Attempting to switch out of Gmail proved to be difficult, as my Gmail has been my main email address. Looking for an alternative that could truly address my privacy concerns was tricky, as I did not want to merely switch from one tech giant to another, such as Yahoo Mail. To this end, an alternative for Gmail was to use ProtonMail? , an end-to-end encrypted email service founded in Switzerland, a country known for its strong privacy laws. I initially thought the limited storage space would be a disadvantage, however, having reflected on your comments, I have realized the dangers of storing all my mail on a third party’s mailserver. However, ProtonMail? does not require the recipient of my encrypted message to have an account and merely requires a password. This would not serve my secondary purpose of encouraging my recipients to also use encrypted messages. As such, I have started to look into free alternatives, such as Mailvelope, which requires the recipient to have a public encryption key. This would encourage my recipients to join me in the effort to take back our privacy.

The Biggest Challenge: My Phone

Yet, despite all my little efforts above, my attempts at taking back my privacy and identity prove futile with my Samsung S8, equipped with Google apps. Researching for options to changing my operating system was technically difficult, as it required deeper technical knowledge and effort than just simply deleting applications. This is compounded by the fact that the smartphone industry has become a literal duopoly with Google’s Android and Apple’s iOS. Even Mozilla’s Firefox OS is no longer maintained. To this end, I found the next best option of Lineage OS, which is a privacy minded, open source version of Android that can be installed without Google services or Apps. This would cement my break-up with Google, with a de-Googling of my Samsung S8.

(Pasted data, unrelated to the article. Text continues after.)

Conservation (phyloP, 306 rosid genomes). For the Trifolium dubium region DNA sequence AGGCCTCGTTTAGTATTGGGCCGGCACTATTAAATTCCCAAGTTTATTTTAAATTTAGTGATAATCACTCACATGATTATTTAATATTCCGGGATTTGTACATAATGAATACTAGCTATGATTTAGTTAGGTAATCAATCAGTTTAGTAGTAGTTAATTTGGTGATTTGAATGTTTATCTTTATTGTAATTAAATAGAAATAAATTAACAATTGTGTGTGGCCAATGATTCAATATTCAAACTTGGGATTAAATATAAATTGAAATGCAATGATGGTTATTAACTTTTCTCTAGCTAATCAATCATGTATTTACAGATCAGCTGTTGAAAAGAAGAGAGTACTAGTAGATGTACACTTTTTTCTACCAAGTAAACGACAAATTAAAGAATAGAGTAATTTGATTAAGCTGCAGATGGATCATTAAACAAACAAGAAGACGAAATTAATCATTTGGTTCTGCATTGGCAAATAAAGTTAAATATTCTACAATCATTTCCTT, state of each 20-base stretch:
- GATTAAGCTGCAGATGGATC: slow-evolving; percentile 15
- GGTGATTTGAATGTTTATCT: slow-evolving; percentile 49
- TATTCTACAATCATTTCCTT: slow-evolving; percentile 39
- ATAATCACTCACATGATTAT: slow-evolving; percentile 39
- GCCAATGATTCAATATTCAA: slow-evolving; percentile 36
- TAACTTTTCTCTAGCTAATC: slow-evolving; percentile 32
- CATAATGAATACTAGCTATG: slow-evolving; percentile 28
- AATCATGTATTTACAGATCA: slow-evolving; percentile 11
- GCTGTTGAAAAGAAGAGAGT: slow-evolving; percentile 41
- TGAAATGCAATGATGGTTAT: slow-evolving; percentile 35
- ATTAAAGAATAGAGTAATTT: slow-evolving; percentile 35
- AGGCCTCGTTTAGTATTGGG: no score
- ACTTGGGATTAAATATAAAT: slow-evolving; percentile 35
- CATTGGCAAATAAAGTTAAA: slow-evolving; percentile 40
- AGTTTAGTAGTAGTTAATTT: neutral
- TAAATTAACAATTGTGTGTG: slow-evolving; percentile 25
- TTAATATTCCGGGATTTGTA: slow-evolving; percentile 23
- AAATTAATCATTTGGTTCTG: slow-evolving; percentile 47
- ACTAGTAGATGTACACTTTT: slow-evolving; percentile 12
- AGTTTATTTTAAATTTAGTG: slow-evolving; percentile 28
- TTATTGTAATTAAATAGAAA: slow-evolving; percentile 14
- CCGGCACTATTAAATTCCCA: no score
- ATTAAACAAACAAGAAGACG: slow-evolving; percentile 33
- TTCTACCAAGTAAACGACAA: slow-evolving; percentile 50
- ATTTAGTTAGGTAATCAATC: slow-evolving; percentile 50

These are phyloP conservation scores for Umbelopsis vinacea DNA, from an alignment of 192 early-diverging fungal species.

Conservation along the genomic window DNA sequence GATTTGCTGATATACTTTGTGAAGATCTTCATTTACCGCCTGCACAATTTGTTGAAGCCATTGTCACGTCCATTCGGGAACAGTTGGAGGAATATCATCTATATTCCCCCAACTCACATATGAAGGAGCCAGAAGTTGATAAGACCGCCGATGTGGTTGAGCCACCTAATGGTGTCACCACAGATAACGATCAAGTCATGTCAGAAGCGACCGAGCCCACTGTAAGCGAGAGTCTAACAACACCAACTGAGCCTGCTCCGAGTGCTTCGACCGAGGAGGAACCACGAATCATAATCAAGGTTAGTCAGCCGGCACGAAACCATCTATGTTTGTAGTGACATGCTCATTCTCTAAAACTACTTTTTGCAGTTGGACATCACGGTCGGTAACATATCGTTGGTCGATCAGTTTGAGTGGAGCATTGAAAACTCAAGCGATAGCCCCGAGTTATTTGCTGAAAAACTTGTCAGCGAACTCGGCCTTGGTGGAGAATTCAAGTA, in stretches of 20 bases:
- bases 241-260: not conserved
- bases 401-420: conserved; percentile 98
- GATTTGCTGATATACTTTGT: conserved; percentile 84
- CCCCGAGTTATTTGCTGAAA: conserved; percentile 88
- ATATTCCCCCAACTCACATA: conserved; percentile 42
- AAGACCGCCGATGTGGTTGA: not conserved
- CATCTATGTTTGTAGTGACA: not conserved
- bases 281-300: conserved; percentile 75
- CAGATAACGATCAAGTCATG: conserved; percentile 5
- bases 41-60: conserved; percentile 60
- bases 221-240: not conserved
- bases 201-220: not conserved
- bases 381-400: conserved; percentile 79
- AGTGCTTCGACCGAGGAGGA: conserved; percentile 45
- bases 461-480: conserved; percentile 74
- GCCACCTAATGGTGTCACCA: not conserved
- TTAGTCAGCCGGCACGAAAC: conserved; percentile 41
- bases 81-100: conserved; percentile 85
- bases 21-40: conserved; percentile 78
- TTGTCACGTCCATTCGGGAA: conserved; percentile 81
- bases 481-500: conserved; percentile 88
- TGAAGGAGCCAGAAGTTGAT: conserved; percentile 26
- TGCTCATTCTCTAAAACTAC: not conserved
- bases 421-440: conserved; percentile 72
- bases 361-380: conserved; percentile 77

However, as installing this OS is difficult, I have instead started to take small steps in de-Googling my phone, through the simple steps of disabling all Google-related apps on my phone. I have also deleted all other non-essential apps (e.g. Facebook, Instagram, etc.). This required a bit more getting used to, as I have grown used to opening them on a whim. I also found myself unable to delete Whatsapp (despite its own set of privacy concerns) due to my reliance on it to contact my family in Singapore. However, as a user of Telegram, which has the option of secret chats that delete messages within a certain timeframe, I am gradually moving my conversations over to this platform instead.

Signal would be even better.


At the end of the day, with my main Google tools switched out/ disabled, I only feel liberated. My dependence on a single company is a form of enslavement, especially when my data and privacy is the currency. Taking back control of my data has empowered me greatly – contrary to my previous belief that such a task would be daunting, I have realized that alternatives and solutions are available and reachable if one is willing to look for them.

I think this is an important improvement, for demonstrating the nature of the process and the degree of subjective satisfaction you get from it. That is part of the learning, as well as the joy of learning.

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r4 - 29 Feb 2020 - 17:39:50 - EbenMoglen